The hopes and concerns of the garden industry post-Brexit were made clear to Westminster representatives at a Select Committee Inquiry on 15 November, and to 19 parliamentarians at a very successful joint dinner, held by the APPGHG and EFRA Select Committee on 23 October at the House of Lords.

 

HTA Director of Horticulture, Raoul Curtis-Machin gave evidence at the Inquiry into Brexit-Trade in Food, after the Select Committee requested that the ornamentals sector should be represented. Curtis-Machin described the opportunity for ornamental horticulture to play an important role in a future UK Agriculture and Environment policy which valued public environment benefits first and foremost. He also described the import substitution opportunity: incentivise UK plant producers to grow more UK plants to boost the economy and also mitigate against biosecurity threats such as Xylella.

 

The hour-long evidence session also covered pesticides, herbicides and regulatory frameworks like water abstraction, new customs arrangements, and a replacement Seasonal Agricultural Workers Scheme. The HTA were there alongside agriculture, fresh produce and fruit, and followed up with written evidence.

 

At the APPGHG dinner at the House of Lords, Curtis-Machin spoke about a  sector deal for ornamental horticulture. This could be developed through the industrial strategy or through Defra as a new environmental and agricultural framework emerges post Brexit.

Stan Green, former HTA President and Managing Director of Growforth, highlighted the need for more ornamental and landscape horticulture expertise and knowledge in Defra. He explained that many of our problems and issues would be far more easily dealt with if there was a decent basic understanding of horticultural principles in Defra. This was met with resounding support from the policymakers who offered to help us build our case.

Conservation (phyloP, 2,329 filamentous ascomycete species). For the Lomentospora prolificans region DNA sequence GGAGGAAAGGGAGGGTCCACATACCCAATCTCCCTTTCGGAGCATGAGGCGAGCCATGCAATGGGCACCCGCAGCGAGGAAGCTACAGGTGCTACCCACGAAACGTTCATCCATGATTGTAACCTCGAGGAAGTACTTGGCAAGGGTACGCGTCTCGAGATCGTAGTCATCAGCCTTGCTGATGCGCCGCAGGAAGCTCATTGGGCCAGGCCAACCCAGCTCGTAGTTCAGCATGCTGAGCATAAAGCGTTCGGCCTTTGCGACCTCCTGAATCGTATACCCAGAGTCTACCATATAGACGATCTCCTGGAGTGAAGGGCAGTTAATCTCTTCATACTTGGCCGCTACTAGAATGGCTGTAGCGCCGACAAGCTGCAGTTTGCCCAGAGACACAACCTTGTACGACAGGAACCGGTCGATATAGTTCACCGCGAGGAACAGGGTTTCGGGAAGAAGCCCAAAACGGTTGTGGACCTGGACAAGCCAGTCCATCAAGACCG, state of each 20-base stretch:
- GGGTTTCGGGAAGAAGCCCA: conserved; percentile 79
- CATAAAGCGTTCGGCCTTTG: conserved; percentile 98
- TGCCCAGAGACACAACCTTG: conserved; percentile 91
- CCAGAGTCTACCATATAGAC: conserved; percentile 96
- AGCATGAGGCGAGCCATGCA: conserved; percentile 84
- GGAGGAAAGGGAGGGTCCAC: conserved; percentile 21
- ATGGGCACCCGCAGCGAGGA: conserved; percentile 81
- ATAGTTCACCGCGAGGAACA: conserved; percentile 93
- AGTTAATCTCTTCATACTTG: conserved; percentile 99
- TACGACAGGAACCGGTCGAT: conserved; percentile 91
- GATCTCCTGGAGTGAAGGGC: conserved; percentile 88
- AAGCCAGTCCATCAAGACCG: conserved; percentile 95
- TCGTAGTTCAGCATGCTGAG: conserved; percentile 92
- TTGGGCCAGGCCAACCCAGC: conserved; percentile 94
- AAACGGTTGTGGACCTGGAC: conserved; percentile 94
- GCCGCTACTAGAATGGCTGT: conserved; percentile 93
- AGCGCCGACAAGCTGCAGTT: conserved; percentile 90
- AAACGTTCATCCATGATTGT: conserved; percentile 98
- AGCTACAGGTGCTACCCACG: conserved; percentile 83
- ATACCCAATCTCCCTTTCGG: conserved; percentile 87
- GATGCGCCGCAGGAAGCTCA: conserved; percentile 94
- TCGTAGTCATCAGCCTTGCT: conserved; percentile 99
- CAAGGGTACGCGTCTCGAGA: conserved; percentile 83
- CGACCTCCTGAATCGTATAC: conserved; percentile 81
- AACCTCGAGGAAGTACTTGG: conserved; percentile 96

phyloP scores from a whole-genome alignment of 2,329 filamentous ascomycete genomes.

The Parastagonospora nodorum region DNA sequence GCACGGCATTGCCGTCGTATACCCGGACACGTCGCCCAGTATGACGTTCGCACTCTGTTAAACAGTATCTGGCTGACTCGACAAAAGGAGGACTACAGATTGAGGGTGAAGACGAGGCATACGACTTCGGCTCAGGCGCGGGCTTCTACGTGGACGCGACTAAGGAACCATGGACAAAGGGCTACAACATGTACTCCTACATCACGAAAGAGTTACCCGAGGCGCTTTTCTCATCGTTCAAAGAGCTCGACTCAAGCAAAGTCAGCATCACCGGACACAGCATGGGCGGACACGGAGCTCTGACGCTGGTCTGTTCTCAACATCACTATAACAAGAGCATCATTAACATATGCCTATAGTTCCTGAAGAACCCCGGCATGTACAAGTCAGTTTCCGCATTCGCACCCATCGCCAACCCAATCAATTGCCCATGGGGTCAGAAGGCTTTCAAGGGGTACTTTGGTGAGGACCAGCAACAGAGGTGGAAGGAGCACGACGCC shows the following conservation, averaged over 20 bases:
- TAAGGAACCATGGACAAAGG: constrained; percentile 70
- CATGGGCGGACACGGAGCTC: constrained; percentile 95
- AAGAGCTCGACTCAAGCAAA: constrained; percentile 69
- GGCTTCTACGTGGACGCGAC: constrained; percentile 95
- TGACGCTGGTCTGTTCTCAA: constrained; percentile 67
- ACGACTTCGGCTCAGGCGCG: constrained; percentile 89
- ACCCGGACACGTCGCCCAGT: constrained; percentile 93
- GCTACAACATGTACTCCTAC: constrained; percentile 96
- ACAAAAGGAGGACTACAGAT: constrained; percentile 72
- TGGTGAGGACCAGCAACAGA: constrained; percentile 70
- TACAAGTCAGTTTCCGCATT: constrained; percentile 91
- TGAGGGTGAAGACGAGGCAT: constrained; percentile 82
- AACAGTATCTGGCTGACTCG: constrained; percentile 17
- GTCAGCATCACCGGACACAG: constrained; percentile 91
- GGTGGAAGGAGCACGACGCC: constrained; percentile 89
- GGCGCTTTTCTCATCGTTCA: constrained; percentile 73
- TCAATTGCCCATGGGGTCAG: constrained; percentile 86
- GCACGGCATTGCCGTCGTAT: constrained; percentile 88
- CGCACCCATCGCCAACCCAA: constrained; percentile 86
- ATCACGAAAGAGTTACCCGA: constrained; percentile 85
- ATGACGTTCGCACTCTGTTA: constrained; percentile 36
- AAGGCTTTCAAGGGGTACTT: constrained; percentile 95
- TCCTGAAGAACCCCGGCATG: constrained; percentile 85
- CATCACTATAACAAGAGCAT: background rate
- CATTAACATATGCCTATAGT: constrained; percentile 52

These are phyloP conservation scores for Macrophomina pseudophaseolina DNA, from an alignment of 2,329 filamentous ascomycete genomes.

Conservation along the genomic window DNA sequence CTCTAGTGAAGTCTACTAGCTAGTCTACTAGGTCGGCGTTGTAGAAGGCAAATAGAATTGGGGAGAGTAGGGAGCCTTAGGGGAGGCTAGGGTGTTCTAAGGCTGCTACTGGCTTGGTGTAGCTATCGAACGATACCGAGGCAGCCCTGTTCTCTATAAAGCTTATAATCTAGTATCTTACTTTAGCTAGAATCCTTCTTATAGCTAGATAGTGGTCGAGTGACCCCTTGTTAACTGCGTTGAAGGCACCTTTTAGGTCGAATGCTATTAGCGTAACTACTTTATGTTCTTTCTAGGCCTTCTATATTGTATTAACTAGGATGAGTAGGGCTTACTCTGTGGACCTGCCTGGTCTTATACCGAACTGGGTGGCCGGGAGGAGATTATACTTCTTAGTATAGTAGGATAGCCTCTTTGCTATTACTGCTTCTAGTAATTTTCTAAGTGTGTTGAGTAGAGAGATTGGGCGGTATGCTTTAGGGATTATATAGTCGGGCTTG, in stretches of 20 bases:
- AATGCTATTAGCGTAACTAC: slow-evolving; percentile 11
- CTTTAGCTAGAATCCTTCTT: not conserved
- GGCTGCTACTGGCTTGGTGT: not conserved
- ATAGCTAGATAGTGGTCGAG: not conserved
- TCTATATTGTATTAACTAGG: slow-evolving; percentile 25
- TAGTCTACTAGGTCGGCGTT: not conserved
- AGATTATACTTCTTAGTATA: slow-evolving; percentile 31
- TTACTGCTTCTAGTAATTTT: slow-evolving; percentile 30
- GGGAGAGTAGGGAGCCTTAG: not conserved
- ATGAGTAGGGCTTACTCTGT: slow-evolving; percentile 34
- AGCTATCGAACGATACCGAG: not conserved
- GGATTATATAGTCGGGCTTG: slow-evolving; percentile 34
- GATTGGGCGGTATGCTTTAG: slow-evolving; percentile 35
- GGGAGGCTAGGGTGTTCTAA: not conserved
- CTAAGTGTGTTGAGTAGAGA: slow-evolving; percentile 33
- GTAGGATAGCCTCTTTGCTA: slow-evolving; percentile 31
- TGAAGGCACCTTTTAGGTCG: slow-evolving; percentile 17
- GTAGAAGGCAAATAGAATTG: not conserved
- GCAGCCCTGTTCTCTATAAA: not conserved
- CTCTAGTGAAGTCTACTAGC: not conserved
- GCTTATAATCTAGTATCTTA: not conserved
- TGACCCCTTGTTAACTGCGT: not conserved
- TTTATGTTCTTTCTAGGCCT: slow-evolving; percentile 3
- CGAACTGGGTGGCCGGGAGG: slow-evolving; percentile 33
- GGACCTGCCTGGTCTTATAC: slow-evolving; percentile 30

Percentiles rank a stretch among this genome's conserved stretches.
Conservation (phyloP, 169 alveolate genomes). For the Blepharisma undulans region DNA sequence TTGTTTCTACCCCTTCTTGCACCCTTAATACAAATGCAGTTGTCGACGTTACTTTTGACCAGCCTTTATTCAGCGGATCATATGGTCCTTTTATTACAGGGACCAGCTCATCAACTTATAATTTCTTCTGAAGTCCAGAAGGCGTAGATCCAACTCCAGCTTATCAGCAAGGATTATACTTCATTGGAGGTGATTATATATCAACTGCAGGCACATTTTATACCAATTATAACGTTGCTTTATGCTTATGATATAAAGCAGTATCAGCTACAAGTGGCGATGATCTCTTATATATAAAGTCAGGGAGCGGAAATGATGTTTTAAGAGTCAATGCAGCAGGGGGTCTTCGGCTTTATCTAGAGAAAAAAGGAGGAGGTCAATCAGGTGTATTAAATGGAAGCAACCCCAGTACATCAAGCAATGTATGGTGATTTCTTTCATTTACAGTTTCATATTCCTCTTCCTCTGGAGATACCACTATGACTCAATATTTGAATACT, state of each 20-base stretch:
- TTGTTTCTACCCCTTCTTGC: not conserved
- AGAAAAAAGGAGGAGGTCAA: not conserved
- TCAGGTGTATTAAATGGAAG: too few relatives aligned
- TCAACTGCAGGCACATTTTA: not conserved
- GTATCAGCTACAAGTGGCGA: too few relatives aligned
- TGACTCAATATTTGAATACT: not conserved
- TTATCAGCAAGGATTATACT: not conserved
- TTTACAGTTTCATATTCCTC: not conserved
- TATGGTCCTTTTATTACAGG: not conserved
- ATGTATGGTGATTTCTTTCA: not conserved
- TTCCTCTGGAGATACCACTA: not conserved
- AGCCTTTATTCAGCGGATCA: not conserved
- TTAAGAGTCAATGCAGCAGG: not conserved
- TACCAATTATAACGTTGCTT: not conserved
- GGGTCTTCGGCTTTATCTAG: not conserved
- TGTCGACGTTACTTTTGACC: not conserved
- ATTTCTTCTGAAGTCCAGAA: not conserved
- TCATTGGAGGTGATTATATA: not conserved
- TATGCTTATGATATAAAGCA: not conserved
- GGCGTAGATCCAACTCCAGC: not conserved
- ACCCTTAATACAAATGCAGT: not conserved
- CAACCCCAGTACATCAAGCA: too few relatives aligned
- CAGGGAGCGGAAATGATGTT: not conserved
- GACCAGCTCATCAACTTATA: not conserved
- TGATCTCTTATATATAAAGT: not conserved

Brian Fraser, Oakover Nurseries General Manager, spoke about import substitution and biosecurity, stating that the UK had a great opportunity to boost UK production and at the same time enhance its biosecurity. He said that simple fiscal incentives, including tax breaks and grants would incentivise nursery expansion, and he drew a comparison with the British film industry which had grown under similar conditions.

 

John Adlam, HTA Nursery Adviser and Founder of Dove Associates, introduced the topics of labour and water availability – two essential needs for the industry. He urged the Select Committee to make sure their recent report recommendations were followed by Defra. He also talked about a report which is about to be launched by the Water for Food Group (coalition of HTA, NFU, CLA and other stakeholders), which asks Government to classify water used for food and container plant production as an essential need. He explained that as we currently stand, water supplies could be switched off to food and ornamentals producers in the event of a drought order, because their water use was not classed as essential. This was also received warmly by the policymakers, who again offered their support to us in stating our case and trying to influence Government.

 

Other industry issues and opportunities were also discussed, including UK participation at the Beijing Expo 2019 and the need for strategic Research and Development support for delivering the industry aims in the HIP strategy.

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